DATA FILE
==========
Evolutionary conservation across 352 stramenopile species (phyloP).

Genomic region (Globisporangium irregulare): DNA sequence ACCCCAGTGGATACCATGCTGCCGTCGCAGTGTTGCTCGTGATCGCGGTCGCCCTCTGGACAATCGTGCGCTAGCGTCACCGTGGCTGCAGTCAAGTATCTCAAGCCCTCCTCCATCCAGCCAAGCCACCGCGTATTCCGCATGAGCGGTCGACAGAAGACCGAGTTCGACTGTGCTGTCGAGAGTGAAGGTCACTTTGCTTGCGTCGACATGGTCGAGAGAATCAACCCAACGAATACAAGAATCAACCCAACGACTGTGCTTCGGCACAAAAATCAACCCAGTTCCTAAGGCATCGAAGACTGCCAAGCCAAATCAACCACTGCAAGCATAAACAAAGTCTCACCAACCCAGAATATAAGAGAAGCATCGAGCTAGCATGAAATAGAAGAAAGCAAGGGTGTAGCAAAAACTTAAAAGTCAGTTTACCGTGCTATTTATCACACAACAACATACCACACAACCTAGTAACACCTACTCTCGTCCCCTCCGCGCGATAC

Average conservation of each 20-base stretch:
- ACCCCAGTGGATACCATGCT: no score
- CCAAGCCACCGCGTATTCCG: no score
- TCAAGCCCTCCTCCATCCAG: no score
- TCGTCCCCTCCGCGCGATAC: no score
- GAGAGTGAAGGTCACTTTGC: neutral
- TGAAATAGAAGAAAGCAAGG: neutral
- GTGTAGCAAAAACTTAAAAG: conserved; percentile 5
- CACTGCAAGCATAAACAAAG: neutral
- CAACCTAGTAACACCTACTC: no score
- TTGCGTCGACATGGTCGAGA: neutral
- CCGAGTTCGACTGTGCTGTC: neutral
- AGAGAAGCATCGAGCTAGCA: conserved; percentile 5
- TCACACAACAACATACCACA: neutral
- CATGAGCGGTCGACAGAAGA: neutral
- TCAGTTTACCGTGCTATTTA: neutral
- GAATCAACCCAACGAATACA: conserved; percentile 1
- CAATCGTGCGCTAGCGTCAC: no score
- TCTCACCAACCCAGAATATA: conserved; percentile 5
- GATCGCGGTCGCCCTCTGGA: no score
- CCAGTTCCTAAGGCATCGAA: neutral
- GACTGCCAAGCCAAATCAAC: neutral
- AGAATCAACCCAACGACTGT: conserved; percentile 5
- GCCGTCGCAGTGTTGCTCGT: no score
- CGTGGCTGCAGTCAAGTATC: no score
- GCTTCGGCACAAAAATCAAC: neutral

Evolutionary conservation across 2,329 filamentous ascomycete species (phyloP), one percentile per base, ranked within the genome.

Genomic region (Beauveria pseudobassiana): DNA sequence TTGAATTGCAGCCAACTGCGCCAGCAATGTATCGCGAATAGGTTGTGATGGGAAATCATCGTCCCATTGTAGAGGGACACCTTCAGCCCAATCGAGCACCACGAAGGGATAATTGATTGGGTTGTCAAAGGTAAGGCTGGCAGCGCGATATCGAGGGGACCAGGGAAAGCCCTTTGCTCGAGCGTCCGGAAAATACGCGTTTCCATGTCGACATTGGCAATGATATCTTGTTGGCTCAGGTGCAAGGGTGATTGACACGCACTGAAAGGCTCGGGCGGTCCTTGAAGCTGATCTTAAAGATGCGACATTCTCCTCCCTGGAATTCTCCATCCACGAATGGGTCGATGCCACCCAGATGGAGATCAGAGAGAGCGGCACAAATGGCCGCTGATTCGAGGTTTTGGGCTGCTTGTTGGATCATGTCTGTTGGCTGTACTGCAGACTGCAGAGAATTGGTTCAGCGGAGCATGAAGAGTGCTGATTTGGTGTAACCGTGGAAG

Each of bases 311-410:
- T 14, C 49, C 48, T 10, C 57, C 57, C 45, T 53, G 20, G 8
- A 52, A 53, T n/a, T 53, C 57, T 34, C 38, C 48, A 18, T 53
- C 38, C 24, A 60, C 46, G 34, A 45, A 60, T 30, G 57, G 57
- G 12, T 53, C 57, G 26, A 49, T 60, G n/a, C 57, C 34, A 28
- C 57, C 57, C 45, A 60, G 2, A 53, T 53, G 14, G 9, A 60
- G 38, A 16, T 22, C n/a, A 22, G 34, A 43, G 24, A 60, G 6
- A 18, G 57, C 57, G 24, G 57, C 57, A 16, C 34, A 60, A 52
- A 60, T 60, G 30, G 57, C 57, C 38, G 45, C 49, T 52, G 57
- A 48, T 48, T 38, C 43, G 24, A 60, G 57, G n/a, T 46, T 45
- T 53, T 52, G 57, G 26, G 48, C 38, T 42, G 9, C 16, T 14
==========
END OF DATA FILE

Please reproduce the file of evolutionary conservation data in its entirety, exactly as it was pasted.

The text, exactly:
Evolutionary conservation across 352 stramenopile species (phyloP).

Genomic region (Globisporangium irregulare): DNA sequence ACCCCAGTGGATACCATGCTGCCGTCGCAGTGTTGCTCGTGATCGCGGTCGCCCTCTGGACAATCGTGCGCTAGCGTCACCGTGGCTGCAGTCAAGTATCTCAAGCCCTCCTCCATCCAGCCAAGCCACCGCGTATTCCGCATGAGCGGTCGACAGAAGACCGAGTTCGACTGTGCTGTCGAGAGTGAAGGTCACTTTGCTTGCGTCGACATGGTCGAGAGAATCAACCCAACGAATACAAGAATCAACCCAACGACTGTGCTTCGGCACAAAAATCAACCCAGTTCCTAAGGCATCGAAGACTGCCAAGCCAAATCAACCACTGCAAGCATAAACAAAGTCTCACCAACCCAGAATATAAGAGAAGCATCGAGCTAGCATGAAATAGAAGAAAGCAAGGGTGTAGCAAAAACTTAAAAGTCAGTTTACCGTGCTATTTATCACACAACAACATACCACACAACCTAGTAACACCTACTCTCGTCCCCTCCGCGCGATAC

Average conservation of each 20-base stretch:
- ACCCCAGTGGATACCATGCT: no score
- CCAAGCCACCGCGTATTCCG: no score
- TCAAGCCCTCCTCCATCCAG: no score
- TCGTCCCCTCCGCGCGATAC: no score
- GAGAGTGAAGGTCACTTTGC: neutral
- TGAAATAGAAGAAAGCAAGG: neutral
- GTGTAGCAAAAACTTAAAAG: conserved; percentile 5
- CACTGCAAGCATAAACAAAG: neutral
- CAACCTAGTAACACCTACTC: no score
- TTGCGTCGACATGGTCGAGA: neutral
- CCGAGTTCGACTGTGCTGTC: neutral
- AGAGAAGCATCGAGCTAGCA: conserved; percentile 5
- TCACACAACAACATACCACA: neutral
- CATGAGCGGTCGACAGAAGA: neutral
- TCAGTTTACCGTGCTATTTA: neutral
- GAATCAACCCAACGAATACA: conserved; percentile 1
- CAATCGTGCGCTAGCGTCAC: no score
- TCTCACCAACCCAGAATATA: conserved; percentile 5
- GATCGCGGTCGCCCTCTGGA: no score
- CCAGTTCCTAAGGCATCGAA: neutral
- GACTGCCAAGCCAAATCAAC: neutral
- AGAATCAACCCAACGACTGT: conserved; percentile 5
- GCCGTCGCAGTGTTGCTCGT: no score
- CGTGGCTGCAGTCAAGTATC: no score
- GCTTCGGCACAAAAATCAAC: neutral

Evolutionary conservation across 2,329 filamentous ascomycete species (phyloP), one percentile per base, ranked within the genome.

Genomic region (Beauveria pseudobassiana): DNA sequence TTGAATTGCAGCCAACTGCGCCAGCAATGTATCGCGAATAGGTTGTGATGGGAAATCATCGTCCCATTGTAGAGGGACACCTTCAGCCCAATCGAGCACCACGAAGGGATAATTGATTGGGTTGTCAAAGGTAAGGCTGGCAGCGCGATATCGAGGGGACCAGGGAAAGCCCTTTGCTCGAGCGTCCGGAAAATACGCGTTTCCATGTCGACATTGGCAATGATATCTTGTTGGCTCAGGTGCAAGGGTGATTGACACGCACTGAAAGGCTCGGGCGGTCCTTGAAGCTGATCTTAAAGATGCGACATTCTCCTCCCTGGAATTCTCCATCCACGAATGGGTCGATGCCACCCAGATGGAGATCAGAGAGAGCGGCACAAATGGCCGCTGATTCGAGGTTTTGGGCTGCTTGTTGGATCATGTCTGTTGGCTGTACTGCAGACTGCAGAGAATTGGTTCAGCGGAGCATGAAGAGTGCTGATTTGGTGTAACCGTGGAAG

Each of bases 311-410:
- T 14, C 49, C 48, T 10, C 57, C 57, C 45, T 53, G 20, G 8
- A 52, A 53, T n/a, T 53, C 57, T 34, C 38, C 48, A 18, T 53
- C 38, C 24, A 60, C 46, G 34, A 45, A 60, T 30, G 57, G 57
- G 12, T 53, C 57, G 26, A 49, T 60, G n/a, C 57, C 34, A 28
- C 57, C 57, C 45, A 60, G 2, A 53, T 53, G 14, G 9, A 60
- G 38, A 16, T 22, C n/a, A 22, G 34, A 43, G 24, A 60, G 6
- A 18, G 57, C 57, G 24, G 57, C 57, A 16, C 34, A 60, A 52
- A 60, T 60, G 30, G 57, C 57, C 38, G 45, C 49, T 52, G 57
- A 48, T 48, T 38, C 43, G 24, A 60, G 57, G n/a, T 46, T 45
- T 53, T 52, G 57, G 26, G 48, C 38, T 42, G 9, C 16, T 14